Mauro Colagreco

Nestled between the moun­tains and the Mediterranean, the town of Menton is famous for two things — its micro­cli­mate (it is said to be three degrees warmer than the rest of the south of France), and its lemons. More recently, it has also been attract­ing atten­tion as the home to France’s top restau­rant, Mirazur.

The par­tic­u­lar­ity of this (Taggiasca) olive is its alarm­ingly sweet, arti­choke fla­vor.- Mauro Colagreco

The chef behind the coastal culi­nary gem is not French, in fact, but Argentinean. Over the past decade, Mauro Colagreco has been at the fore­front of trans­form­ing his adopted home­town into a hot culi­nary des­ti­na­tion. In 2017, he led Mirazur to fourth place on the World’s 50 Best Restaurants lista.

Mirazur

Colagreco draws inspi­ra­tion from local pro­duce, neigh­bor­ing moun­tains and local mar­kets. Olive Oil Times spoke with the chef about how one spe­cific local prod­uct has influ­enced his cook­ing and his career.

“Our local olive oil is a blessed prod­uct thanks to its sta­bil­ity, its rich­ness and its del­i­cate fla­vor,” Colagreco said.

Mirazur uses Taggiasca olive oil from just over the Italian bor­der a few miles from Menton. Colagreco said the oil’s mild fla­vor allows it to be com­bined with a vari­ety of ingre­di­ents.

“The par­tic­u­lar­ity of this olive is its alarm­ingly sweet, arti­choke fla­vor,” Colagreco told us, adding that it is pressed when it is mature, not green which he said con­tributes to its unique taste.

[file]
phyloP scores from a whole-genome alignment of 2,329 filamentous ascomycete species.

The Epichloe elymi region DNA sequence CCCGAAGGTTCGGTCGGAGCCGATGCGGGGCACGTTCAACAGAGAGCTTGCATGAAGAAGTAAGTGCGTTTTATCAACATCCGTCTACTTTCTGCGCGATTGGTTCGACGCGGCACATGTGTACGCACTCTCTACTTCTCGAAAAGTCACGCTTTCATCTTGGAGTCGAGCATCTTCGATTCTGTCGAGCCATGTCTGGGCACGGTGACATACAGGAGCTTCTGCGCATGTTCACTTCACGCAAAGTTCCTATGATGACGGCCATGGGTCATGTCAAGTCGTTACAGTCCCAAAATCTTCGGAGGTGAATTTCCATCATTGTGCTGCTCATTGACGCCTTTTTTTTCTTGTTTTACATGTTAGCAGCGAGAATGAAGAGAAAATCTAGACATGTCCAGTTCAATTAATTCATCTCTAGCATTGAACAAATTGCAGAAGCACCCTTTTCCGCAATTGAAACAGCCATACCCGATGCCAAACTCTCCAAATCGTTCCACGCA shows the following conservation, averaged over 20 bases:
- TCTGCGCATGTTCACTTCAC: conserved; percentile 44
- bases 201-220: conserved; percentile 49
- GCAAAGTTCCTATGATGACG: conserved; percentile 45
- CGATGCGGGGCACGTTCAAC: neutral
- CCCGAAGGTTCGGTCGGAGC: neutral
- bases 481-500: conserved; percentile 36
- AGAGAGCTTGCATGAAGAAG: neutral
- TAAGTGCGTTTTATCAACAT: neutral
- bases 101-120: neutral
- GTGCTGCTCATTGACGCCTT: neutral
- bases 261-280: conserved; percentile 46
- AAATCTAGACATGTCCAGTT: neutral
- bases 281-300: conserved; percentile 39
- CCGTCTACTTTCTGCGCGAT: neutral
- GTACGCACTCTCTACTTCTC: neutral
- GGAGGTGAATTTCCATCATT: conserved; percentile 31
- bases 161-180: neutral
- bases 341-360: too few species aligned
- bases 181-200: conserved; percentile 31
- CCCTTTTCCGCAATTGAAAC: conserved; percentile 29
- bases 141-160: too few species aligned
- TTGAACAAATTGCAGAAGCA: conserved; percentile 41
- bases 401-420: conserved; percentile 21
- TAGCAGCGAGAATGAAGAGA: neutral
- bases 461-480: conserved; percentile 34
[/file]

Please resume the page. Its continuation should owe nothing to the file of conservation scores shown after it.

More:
Trabajando con un molinero local de aceite de oliva, l’Huillerie St. Michel, Colagreco fla­vors some of the Taggiasca oil to com­ple­ment his dishes — like an oil with Menton lemon and gin­ger he cre­ated to fin­ish a prawn carpac­cio with green apple and lemon purée.

In busi­ness together since 2009, Colagreco and Karim Djekhar, the owner of l’Hullierie St. Michel, pro­duce a line of infused olive oils with fla­vors includ­ing tan­ger­ine, pink pep­per­corn and of course, Menton lemon.

Betarraga en costra de sal con caviar.

Their oils are infused using the same tech­nique as nearby per­fumeries.

“We infuse the ele­ments in cold olive oil and leave it to sea­son for two or three months. In fact, the bot­tles of our olive oil have the shape of a per­fume bot­tle,” said Colagreco.

The chef said he’s try­ing to cap­ture a feel­ing as much as he is a fla­vor. He recalled child­hood vis­its to his Italian grandmother’s house in Argentina.

“Every time we go to spend some time with her, she used to cook every­thing home­made,” he said. “She used to put bread on the table first because with eleven grand­sons always starv­ing she needed to find a way to get time to fin­ish the meal.”

Today, Colagreco uses his grandmother’s recipe to cre­ate his own shar­ing bread on the menu at Mirazur. It was this bread that inspired him to cre­ate fla­vored olive oils to com­pli­ment it.

“It was a spe­cial moment, a rit­ual for the whole fam­ily and when every­body felt most at home,” he said. “I wanted a spe­cial olive oil to cel­e­brate the shar­ing bread.”

For Colagreco, olive oil may be a gate­way to mem­ory, but he’s also look­ing to the future and new fla­vor com­bi­na­tions he can cre­ate with Djekhar and Huillerie St. Michel.

“We’re think­ing about new prod­ucts,” he said. “A spice maybe.”




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